Welcome to the Vinalhaven Sightings Report – October 25th 2019
Brought to you with pleasure by MCHT and VLT
Blip - #3 coral, jellies, clubs, and an earthball.
PSA – You should be wearing orange when out in the woods these days – it is deer hunting time in Maine. Currently we are in archery season and while there are certainly less of these hunting types, youth day is approaching quickly (October 26), with fire arm season (Nov 2-30) and muzzleloader/expanded archery extending the season until mid-December (Dec 14). Exciting times in the woods, for sure. Good idea to get in the habit of orange hats, jacket, vest, gloves, etc. just to announce your presence a little more. Especially when close to deer habitat which is pretty much the entire island.
There is no hunting statewide on Sundays and never hunting on the Lane’s Island Preserve.
|this is the earthball - poisonous pigskin puffball.|
not a puffball at all really
And so…..it’s been a while, the entire staff at the VSR was gone, outta state, outta mind for a stretch. To make a long story short, the VSR was placed on the royal “backburner” maybe a dozen times over the last two months. Things collected – piled up really, some good stuff too. We have now come to the conclusion that we won’t have enough time in one “fell swoop”, so instead we will be making “little swoops” – kind of blips and bleeps, “shorties” for those Aqua Teen Hunger Force fans – and so here they come.
|here's another view|
Thanks of course to all those who have shared and continue to share sightings – natural and beyond – because sharing is what the VSR is all about. Send your photos, stories and emails to firstname.lastname@example.org – it’s what the cool kids are doing!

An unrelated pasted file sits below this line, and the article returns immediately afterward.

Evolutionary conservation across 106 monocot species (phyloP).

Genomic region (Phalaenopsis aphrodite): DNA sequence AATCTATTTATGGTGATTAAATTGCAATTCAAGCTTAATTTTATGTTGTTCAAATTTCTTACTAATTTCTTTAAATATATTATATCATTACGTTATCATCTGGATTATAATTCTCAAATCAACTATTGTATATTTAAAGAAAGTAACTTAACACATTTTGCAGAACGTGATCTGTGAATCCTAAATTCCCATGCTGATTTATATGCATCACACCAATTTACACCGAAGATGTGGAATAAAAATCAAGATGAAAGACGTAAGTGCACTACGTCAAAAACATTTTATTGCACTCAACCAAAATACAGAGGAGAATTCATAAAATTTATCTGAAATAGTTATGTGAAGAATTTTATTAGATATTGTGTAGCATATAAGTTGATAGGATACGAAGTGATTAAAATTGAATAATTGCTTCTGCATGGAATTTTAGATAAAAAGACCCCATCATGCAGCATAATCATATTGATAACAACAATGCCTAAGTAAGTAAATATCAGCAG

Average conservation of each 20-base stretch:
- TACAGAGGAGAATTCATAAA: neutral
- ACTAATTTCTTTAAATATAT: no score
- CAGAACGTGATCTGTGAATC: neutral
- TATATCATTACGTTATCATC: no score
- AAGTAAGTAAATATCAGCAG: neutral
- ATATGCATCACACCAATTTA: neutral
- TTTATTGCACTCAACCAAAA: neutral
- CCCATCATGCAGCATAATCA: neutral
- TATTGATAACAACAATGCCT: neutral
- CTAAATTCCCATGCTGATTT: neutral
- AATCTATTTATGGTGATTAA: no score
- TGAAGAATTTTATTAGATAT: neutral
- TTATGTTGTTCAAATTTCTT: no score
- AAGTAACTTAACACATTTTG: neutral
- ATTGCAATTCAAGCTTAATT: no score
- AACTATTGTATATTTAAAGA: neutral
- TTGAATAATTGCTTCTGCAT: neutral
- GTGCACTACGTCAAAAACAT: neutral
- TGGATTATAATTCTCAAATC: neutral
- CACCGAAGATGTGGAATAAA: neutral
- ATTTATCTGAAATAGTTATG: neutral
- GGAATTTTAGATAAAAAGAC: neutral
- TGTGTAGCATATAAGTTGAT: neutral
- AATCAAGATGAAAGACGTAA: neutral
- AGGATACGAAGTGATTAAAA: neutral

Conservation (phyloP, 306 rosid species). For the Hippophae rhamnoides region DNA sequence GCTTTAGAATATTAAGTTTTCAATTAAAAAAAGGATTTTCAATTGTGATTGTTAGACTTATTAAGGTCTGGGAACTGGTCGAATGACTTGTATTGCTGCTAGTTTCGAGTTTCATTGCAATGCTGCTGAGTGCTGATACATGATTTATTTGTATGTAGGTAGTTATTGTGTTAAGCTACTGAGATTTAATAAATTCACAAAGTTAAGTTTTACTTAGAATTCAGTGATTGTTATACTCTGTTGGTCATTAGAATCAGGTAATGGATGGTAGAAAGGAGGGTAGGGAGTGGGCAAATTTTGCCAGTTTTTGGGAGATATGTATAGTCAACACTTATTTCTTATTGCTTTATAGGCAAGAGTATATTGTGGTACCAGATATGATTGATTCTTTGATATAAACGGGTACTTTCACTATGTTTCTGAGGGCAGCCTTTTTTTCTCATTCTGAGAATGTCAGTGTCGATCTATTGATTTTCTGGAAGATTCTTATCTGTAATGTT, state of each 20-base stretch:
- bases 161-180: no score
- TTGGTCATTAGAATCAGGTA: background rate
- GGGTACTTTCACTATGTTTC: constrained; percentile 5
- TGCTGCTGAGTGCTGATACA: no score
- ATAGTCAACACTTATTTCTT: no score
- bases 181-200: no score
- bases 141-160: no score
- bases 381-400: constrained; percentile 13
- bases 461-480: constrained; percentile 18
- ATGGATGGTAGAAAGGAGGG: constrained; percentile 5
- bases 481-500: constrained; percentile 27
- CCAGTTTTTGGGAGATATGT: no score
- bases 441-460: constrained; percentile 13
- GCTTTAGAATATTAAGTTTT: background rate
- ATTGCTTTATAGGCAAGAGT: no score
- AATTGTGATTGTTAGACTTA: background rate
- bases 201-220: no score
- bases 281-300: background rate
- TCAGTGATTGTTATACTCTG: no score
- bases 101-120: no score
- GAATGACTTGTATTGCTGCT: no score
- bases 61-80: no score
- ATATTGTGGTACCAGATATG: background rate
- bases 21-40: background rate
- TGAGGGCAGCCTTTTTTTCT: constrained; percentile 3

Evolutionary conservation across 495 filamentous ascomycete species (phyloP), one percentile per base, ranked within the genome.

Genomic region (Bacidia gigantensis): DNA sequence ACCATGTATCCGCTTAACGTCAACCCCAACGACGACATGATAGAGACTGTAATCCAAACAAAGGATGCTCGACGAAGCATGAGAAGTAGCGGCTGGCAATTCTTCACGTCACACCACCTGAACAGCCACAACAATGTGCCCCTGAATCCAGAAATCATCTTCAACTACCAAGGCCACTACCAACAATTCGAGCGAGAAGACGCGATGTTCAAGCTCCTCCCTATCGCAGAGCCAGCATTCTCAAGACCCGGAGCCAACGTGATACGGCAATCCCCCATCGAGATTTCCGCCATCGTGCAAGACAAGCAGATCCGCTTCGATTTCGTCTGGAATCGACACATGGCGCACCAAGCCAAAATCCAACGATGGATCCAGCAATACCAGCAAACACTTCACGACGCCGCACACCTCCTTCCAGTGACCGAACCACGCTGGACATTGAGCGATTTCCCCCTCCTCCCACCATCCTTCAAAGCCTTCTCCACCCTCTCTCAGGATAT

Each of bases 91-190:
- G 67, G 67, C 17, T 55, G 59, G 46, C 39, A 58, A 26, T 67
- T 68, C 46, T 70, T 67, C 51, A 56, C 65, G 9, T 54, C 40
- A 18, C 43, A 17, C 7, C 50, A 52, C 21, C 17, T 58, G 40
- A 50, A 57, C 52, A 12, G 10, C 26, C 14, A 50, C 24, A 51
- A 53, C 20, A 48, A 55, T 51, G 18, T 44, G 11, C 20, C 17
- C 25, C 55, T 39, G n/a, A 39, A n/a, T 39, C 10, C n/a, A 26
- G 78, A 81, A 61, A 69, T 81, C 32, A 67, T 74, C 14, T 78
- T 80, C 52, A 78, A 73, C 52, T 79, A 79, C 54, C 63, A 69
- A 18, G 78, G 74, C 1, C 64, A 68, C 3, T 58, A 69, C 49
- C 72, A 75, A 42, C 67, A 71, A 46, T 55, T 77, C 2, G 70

|yellow tipped coral - Ramaria formosa|
New stuff – What a late summer/fall for Coral Mushrooms – Clavariaceae. Bunches of coral could be found along trails, clumped along roots and underground wood the Coral fungi were/are decomposing.
Maybe I did not find “all the colors of the rainbow” in the coral mushrooms over the last month (and maybe you did), but there was quite a variety of shades and shapes to be found simply walking down the trails…
White Coral – Ramariopsis kunzei -
|love clustered coral|
Clustered Coral (Ramaria botrytis) –
As of late - Grey Coral - Clavulina cinerea -
Crested Coral (Clavulina cristata)
|violet branched coral|
Violet-branched Coral (Clavulina amethystine) –
Spindle-shaped Yellow Coral – Clavulinopsis fusiformis -
|irregular earth tongue|
not a pleasant name necessarily
Earth Tongues (Family Helotiales) are sometimes referred to as “coral mushroom wannabes”, but not when I’m around! They are cool, oddly shaped (judgment), and are pretty much the only representative of the Ascomycetes in this post, and probably the rest of the current wave of blips. The kingdom of Fungi is divided in two groups – the Ascomycetes (Subdivision Ascomycotina) and Basidiomycetes (subdivision Basidomycotina) – and the difference is in the development of spores. Ascomycetes’ spores develop in round, saclike microscopic structures called “asci”. Basidiomycetes’ spores develop “on appendages protruding from variously designed(usually club-shaped) microscopic structures known as basidia. Anyway, the photos and discussion often focus on Basidiomycetes.
Current on the trails (10/23) – and with all that here is a ascomycetes – Irregular Earth Tongues – Neolecta irregularis. On most trails – in most trails! Decomposing roots, usually smaller and less clumpy than the spindle shaped coral mentioned above.
|common earth tongue |
|also known as jelly babies!|
Another ascomycetes somewhat recently has been – Ochre Jelly Club – Leotia lubrica. Lovely.
|ochre jelly club|
|yellow tuning fork|
|bears head tooth|
Another “coral like” – but more of the hanging sort is “Bear’s Head Tooth” or Hericium americanum.
More to come!